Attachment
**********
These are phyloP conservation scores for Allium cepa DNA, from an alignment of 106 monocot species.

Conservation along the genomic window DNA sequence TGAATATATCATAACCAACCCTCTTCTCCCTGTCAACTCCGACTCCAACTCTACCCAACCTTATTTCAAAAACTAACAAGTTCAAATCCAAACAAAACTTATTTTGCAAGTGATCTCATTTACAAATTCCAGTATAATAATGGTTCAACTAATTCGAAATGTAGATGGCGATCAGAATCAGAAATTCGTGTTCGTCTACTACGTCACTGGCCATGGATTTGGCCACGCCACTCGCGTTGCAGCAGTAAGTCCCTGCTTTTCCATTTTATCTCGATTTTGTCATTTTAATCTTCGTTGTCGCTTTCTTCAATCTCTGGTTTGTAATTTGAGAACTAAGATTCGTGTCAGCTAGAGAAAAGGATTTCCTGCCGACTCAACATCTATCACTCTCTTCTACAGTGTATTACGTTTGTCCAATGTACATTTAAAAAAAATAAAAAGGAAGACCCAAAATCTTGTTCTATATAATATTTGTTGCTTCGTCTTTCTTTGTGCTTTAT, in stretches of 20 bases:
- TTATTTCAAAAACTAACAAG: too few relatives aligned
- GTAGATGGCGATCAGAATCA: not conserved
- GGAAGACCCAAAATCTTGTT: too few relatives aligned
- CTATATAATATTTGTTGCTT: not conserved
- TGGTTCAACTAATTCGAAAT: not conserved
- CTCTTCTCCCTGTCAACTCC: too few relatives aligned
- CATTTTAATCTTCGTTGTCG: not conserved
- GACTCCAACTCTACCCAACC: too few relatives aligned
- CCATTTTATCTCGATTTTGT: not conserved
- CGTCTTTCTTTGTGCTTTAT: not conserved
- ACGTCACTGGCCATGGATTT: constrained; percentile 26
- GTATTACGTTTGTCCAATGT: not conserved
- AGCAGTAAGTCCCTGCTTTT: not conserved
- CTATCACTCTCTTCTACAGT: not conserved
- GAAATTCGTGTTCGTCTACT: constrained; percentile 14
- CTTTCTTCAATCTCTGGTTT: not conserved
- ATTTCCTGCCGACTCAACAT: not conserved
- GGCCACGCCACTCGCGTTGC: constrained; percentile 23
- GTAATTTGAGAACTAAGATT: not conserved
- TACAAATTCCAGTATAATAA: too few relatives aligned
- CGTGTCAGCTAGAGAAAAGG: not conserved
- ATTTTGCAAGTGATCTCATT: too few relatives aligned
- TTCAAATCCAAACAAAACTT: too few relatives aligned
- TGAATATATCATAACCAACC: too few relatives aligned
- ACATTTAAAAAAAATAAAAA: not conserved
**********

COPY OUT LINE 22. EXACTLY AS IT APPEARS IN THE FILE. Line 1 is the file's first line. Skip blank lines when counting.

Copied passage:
- TACAAATTCCAGTATAATAA: too few relatives aligned